The world is experiencing a reset. We appear to be heading back to an era when young German men used “hass” which means hate when referring to Russians and young American soldiers guarded the Fulda Gap in Germany with shoulder-launched tactical atomic weapons to keep Russian armor from rolling into Frankfurt and on across Europe. Europeans are looking at the atrocities committed by Russians and seeing themselves as the next victims. Finland and Sweden will join NATO and the world will enter a new prolonged Cold War. Meanwhile cryptocurrencies allow for financial transactions across borders. One of our concerns is about cryptocurrencies and a fractured world.
Cryptocurrencies and a Fractured World
Bitcoin was the first cryptocurrency. It is only a dozen years old and has gone from being worth pennies to being worth tens of thousands of dollars. It was designed to allow people to transfer money, buy things on the internet both in their own countries and anywhere in the world. It was meant to bypass traditional financial institutions and government controls to provide a safe, efficient, and equitable way to carry out financial transactions. Today the US, Europe, and others have imposed sanctions on Russia for its invasion of and atrocities committed in Ukraine. We wrote about Russia using cryptocurrencies to bypass sanctions. To what extent will cryptocurrencies become the medium of exchange in a world with Russia and its allies on one side and the US, EU, and their allies on the other?
Crypto Regulation in a Fractured World
Bitcoin and other cryptocurrencies have moved past being simply a medium of exchange. Fortunes have been made (and lost) trading and investing in Bitcoin and others. As concerns have arisen about manipulation of the cryptocurrency markets, use of these currencies to avoid taxes, and movement of illicit funds via cryptocurrencies, the US and other nations have moved to regulate them. Biden recently issued an executive order designed to get the US regulatory agencies on the same page and to ready the US for its own digital currency. These will be factors to consider in regard to cryptocurrencies and a fractured world.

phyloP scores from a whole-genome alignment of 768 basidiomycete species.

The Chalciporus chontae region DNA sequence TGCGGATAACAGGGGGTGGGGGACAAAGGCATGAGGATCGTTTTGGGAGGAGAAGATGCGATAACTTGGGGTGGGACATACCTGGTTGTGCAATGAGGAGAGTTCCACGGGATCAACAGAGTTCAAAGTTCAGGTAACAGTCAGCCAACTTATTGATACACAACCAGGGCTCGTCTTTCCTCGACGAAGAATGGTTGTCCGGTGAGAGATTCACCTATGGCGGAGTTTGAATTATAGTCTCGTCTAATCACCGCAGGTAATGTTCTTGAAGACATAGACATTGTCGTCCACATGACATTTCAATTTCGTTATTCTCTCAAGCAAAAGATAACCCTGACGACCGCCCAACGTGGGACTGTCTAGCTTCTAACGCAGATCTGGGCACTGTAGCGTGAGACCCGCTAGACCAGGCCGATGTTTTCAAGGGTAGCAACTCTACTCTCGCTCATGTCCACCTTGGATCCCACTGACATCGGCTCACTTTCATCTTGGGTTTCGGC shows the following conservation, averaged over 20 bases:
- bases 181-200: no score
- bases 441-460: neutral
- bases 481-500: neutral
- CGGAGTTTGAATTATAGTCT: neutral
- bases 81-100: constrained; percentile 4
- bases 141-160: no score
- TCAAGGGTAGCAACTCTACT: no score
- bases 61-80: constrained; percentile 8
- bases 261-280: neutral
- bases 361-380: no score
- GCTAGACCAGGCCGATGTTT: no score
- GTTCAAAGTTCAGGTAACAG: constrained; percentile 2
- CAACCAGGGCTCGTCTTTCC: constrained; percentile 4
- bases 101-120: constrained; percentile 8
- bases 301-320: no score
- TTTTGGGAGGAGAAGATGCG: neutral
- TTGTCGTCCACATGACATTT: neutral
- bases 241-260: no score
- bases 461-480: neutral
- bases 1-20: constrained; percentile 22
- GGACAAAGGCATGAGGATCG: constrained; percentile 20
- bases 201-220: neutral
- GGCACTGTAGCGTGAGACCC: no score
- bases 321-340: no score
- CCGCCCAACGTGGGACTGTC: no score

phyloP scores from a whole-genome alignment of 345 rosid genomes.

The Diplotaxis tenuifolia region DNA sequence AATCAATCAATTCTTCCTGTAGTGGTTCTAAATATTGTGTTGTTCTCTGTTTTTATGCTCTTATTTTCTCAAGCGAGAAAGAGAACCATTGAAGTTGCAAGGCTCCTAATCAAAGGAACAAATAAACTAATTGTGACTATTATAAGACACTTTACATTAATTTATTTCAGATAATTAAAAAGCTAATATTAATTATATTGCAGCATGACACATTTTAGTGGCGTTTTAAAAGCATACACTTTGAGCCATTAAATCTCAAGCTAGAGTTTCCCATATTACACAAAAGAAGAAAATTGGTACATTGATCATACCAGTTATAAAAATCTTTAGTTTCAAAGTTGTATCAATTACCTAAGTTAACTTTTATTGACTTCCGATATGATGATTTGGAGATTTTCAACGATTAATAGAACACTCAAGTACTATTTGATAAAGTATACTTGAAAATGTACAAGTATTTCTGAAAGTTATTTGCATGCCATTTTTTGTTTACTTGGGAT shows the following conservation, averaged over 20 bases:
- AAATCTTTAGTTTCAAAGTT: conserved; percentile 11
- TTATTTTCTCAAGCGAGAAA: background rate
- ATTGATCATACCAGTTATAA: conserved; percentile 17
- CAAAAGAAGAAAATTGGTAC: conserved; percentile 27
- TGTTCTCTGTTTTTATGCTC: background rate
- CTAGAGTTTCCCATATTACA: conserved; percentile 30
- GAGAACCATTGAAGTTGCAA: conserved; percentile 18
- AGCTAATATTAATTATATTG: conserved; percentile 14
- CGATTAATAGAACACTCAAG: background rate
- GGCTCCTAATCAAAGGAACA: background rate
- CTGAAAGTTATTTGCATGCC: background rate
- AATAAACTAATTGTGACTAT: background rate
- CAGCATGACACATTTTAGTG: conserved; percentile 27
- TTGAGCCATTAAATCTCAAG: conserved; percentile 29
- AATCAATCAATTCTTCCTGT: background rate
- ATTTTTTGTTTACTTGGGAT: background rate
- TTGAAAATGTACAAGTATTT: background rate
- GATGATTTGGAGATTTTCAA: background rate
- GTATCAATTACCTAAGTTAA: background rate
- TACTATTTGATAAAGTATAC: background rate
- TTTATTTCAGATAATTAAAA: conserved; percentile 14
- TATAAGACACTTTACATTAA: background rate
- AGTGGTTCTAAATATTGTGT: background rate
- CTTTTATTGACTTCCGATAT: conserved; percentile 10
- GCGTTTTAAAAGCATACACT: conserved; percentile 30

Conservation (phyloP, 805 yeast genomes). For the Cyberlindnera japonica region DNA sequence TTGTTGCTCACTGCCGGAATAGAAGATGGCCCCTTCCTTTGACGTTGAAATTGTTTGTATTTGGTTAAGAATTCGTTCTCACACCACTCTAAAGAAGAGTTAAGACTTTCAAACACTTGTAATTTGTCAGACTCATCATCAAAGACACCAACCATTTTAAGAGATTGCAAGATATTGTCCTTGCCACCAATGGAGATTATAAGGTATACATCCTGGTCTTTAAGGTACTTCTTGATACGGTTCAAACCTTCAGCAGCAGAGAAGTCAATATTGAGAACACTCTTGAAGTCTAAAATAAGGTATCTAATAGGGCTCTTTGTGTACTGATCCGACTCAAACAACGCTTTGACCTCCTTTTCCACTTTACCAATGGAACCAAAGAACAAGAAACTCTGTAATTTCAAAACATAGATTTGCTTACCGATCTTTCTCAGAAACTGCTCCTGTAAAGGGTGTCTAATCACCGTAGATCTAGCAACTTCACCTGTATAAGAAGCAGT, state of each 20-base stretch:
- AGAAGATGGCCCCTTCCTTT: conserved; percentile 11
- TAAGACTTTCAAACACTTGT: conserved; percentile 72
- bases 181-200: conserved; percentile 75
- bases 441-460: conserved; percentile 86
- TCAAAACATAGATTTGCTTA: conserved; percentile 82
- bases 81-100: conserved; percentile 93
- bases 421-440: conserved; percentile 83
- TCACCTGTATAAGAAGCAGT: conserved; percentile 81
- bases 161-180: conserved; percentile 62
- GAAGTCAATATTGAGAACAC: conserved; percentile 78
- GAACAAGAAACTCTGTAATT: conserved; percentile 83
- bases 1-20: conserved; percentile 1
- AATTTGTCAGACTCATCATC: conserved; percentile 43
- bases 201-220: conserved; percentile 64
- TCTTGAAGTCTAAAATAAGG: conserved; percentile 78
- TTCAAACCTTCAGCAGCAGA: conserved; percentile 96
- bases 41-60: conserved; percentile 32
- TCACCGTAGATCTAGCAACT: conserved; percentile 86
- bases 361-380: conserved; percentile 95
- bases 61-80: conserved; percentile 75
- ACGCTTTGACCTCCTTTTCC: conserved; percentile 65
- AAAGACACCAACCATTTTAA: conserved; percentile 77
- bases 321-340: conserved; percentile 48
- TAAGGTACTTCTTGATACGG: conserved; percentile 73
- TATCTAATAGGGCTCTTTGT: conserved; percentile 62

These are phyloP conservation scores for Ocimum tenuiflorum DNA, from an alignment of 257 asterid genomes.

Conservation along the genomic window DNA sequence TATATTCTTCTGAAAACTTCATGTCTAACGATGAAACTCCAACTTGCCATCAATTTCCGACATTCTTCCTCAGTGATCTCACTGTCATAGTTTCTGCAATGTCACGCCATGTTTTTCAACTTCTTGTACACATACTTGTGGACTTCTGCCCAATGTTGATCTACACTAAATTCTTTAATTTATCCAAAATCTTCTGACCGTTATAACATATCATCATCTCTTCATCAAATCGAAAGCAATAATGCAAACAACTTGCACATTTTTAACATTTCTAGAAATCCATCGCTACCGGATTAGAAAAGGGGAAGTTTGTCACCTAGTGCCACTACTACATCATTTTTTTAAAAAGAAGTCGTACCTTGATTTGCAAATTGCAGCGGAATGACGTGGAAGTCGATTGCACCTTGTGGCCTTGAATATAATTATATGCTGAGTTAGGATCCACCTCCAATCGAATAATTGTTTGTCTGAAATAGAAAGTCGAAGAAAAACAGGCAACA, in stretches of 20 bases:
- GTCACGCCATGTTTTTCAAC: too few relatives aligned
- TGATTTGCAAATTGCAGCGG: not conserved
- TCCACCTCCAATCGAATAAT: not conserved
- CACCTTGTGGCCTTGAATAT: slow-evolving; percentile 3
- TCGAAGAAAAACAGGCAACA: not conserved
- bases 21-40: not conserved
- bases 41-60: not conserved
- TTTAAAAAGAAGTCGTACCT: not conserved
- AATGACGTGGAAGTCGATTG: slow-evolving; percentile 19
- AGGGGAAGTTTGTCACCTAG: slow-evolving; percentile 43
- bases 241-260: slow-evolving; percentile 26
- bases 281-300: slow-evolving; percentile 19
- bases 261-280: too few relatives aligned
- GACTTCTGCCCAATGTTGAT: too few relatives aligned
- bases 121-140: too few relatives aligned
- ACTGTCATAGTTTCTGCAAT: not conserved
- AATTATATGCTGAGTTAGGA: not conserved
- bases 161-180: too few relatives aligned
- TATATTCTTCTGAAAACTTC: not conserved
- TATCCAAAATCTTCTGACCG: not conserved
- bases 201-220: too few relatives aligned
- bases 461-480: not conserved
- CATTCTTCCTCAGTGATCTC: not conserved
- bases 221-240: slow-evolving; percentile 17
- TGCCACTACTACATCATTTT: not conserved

Are Cryptocurrencies Safe Havens in a Fractured World?
War, sanctions, the threat of widespread famine and civil unrest threaten the values of many world currencies. Traditionally people move their assets into gold, US Treasuries, Yen, Euros, or Swiss francs when troubles arise, and they are worried about the value of their assets in their home currencies. Likewise, sanctions and a lockdown of the global banking system may leave cryptocurrencies as the only way to move assets out of a given currency before the bottom falls out. Cryptocurrencies are not necessarily the safest havens because they fluctuate so much but they can be carried on a memory stick as one crosses out of a nation at war like Ukraine or Russia and are not subject to the $10,000 limit on money carried from one nation to the next.
Reordering of Business Relationships in a Fractured World
China has been seen as an engine of global growth as it buys raw materials to run its industry. However, China’s money comes from selling products to the EU and USA. Total trade between China and the US and EU exceeded $1.37 trillion in 2021 and that with major supply chain disruptions. The EU was Russia’s biggest trading partner in 2021 at €257.5 billion. The trade disruptions caused by Russia’s invasion of Ukraine are already reordering Russia’s trade relationships and its ability to do business. This situation could extend to China as well as the war drags on. There is the possibility that the only reliable way to do business in a fractured world will be with bitcoin or other cryptocurrencies as those supporting Russia’s wars of expansion are excluded one by one from the world banking system.
Cryptocurrencies and a Fractured World – SlideShare Version